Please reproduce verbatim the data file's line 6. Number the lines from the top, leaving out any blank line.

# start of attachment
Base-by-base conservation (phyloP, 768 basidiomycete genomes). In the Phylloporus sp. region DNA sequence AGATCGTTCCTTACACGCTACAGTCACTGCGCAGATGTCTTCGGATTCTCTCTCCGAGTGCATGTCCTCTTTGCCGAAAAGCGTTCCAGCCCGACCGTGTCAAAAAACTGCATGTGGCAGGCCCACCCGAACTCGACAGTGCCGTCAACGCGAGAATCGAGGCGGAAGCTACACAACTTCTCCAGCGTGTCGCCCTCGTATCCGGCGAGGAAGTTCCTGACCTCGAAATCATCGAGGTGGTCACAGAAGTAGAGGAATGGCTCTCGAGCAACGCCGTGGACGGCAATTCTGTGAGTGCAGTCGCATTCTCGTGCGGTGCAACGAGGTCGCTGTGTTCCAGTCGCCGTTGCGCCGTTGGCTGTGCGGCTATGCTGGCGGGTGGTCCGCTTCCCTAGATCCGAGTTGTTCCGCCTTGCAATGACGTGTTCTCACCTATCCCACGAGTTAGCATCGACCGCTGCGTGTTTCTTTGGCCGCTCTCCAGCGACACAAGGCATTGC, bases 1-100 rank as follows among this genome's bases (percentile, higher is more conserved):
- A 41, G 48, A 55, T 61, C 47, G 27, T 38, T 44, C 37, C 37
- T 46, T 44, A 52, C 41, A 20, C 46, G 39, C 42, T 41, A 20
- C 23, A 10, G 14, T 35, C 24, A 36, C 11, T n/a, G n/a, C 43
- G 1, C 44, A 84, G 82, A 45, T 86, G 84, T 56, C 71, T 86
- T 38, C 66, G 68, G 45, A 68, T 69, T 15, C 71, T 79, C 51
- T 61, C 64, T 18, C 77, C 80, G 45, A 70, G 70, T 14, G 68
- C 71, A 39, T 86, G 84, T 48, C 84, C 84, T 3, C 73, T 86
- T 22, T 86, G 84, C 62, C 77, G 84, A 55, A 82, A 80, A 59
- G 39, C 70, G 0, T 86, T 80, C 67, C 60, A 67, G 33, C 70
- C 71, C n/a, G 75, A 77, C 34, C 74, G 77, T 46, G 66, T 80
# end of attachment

- T 38, C 66, G 68, G 45, A 68, T 69, T 15, C 71, T 79, C 51